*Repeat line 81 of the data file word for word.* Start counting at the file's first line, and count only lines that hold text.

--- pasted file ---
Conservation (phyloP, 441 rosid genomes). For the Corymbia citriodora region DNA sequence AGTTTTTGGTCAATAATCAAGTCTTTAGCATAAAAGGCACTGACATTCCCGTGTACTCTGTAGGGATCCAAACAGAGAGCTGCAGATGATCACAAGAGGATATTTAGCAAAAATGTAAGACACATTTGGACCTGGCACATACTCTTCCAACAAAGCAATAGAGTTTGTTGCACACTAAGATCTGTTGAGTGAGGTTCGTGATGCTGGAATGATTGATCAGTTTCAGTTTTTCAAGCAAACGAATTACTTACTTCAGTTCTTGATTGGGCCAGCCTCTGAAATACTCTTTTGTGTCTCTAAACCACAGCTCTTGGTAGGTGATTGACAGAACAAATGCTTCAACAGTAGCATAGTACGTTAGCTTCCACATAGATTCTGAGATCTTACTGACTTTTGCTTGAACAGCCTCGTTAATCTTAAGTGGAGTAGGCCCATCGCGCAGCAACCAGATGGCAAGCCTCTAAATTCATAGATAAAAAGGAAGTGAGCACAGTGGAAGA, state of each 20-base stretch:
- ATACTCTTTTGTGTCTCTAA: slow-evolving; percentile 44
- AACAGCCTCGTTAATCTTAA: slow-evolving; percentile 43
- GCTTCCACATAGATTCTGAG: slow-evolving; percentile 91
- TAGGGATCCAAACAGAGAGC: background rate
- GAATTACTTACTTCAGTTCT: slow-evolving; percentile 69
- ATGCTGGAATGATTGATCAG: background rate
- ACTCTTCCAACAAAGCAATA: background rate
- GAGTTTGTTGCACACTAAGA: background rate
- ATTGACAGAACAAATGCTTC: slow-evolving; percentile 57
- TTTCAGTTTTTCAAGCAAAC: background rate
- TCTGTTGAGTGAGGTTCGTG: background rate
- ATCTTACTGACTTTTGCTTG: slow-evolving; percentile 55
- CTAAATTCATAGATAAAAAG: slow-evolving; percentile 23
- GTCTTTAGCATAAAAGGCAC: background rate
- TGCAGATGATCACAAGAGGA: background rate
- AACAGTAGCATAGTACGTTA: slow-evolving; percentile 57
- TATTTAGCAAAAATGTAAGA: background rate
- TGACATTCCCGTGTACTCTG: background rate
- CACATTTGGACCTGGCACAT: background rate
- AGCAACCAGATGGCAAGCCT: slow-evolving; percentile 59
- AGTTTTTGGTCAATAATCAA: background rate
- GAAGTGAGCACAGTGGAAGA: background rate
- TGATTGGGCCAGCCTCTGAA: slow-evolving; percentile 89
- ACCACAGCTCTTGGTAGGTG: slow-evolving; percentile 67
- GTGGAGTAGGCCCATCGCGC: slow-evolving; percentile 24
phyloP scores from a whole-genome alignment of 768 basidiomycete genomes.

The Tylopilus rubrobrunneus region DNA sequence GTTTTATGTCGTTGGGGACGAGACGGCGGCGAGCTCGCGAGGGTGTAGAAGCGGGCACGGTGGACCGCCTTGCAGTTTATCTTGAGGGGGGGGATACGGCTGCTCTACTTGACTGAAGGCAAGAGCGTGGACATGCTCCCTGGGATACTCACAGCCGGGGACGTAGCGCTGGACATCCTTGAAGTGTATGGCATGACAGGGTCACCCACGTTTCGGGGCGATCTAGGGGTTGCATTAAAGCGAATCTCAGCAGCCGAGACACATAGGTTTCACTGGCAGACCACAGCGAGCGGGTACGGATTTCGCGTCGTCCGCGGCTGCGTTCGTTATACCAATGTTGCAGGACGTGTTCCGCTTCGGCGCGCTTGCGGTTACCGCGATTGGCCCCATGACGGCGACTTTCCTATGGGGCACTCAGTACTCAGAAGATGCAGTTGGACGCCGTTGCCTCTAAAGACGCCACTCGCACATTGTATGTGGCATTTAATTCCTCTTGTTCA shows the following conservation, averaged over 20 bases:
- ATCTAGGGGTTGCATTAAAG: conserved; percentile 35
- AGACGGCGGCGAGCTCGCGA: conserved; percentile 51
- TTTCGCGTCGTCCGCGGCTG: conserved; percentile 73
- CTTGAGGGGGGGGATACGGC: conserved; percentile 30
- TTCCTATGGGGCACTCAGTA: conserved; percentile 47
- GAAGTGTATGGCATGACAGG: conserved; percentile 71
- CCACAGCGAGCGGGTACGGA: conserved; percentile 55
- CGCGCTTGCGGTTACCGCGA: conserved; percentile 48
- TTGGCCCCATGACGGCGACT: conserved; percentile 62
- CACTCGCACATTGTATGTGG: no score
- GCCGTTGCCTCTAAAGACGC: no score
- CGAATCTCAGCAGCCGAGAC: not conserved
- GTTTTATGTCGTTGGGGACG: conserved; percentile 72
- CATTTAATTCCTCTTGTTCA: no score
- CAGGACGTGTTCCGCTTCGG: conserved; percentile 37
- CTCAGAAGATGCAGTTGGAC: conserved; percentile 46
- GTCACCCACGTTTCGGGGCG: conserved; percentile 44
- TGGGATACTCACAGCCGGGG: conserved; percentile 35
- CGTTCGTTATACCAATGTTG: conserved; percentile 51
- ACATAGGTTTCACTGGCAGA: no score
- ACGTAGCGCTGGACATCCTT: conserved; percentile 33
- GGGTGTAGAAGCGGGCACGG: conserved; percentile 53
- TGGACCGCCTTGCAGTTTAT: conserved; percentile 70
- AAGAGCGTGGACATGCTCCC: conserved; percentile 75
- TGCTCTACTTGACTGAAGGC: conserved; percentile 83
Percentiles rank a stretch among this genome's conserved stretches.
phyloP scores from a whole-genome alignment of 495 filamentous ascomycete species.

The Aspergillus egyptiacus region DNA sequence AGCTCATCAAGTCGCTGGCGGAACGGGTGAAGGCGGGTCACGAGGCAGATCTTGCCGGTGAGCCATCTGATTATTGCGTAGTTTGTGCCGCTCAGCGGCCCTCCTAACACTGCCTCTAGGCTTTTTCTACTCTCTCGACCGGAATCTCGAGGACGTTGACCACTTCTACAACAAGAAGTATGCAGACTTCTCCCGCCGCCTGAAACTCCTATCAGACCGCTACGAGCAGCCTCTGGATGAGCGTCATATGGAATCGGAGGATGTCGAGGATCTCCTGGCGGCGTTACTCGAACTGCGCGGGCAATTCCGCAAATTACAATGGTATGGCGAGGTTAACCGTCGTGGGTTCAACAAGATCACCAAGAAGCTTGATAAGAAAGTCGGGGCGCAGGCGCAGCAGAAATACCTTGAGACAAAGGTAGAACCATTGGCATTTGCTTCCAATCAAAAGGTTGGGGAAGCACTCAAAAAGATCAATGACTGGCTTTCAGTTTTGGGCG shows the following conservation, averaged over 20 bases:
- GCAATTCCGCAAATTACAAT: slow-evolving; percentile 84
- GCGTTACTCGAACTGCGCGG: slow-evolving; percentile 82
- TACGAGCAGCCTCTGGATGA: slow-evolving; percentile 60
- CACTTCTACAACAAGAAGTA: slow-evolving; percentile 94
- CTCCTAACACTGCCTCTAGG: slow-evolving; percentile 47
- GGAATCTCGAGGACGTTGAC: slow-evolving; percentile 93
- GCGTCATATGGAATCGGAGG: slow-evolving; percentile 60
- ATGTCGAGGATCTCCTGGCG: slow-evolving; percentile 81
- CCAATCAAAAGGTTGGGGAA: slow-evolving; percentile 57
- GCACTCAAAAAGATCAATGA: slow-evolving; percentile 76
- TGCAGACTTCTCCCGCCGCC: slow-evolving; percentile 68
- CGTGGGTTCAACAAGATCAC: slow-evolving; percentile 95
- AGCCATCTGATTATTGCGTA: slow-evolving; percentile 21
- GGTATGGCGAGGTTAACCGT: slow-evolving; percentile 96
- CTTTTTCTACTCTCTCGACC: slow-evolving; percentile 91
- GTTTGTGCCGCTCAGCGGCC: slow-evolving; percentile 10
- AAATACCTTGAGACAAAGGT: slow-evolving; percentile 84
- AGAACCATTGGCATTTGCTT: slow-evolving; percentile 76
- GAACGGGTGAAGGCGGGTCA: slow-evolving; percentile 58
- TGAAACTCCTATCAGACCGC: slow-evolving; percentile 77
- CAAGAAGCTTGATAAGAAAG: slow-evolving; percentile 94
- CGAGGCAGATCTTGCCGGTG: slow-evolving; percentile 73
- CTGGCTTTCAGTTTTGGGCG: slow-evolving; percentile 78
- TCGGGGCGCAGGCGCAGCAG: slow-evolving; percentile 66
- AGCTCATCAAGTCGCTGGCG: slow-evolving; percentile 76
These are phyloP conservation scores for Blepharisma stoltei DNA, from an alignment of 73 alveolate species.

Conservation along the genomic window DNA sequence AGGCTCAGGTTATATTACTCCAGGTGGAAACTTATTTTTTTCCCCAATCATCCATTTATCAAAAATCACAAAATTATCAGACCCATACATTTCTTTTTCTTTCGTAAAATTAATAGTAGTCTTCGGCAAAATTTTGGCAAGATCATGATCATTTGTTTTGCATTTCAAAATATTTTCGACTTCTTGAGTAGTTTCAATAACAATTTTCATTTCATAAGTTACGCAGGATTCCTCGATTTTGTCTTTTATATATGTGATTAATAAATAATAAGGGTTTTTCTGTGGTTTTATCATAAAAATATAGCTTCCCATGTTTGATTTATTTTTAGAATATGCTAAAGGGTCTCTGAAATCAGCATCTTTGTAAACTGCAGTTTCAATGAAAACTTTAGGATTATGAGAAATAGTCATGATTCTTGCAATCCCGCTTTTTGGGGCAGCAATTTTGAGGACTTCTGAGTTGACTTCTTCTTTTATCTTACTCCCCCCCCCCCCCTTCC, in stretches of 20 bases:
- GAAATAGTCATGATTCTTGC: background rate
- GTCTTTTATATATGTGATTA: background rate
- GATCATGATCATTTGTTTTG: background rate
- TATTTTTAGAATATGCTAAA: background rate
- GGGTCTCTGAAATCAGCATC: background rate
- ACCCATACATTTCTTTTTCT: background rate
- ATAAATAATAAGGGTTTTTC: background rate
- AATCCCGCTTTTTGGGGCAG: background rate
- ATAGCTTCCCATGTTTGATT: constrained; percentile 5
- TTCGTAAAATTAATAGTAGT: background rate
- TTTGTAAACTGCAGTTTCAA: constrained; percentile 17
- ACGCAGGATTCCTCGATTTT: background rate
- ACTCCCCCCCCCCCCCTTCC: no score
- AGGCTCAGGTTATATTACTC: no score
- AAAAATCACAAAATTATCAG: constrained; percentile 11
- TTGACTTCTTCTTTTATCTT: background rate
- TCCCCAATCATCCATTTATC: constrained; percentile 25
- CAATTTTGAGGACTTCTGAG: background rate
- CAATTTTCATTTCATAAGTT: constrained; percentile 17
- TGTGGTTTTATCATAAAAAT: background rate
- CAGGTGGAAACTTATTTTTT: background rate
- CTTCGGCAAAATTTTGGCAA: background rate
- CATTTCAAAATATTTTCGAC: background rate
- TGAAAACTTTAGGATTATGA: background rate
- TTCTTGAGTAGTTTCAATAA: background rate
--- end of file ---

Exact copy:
- AGCTCATCAAGTCGCTGGCG: slow-evolving; percentile 76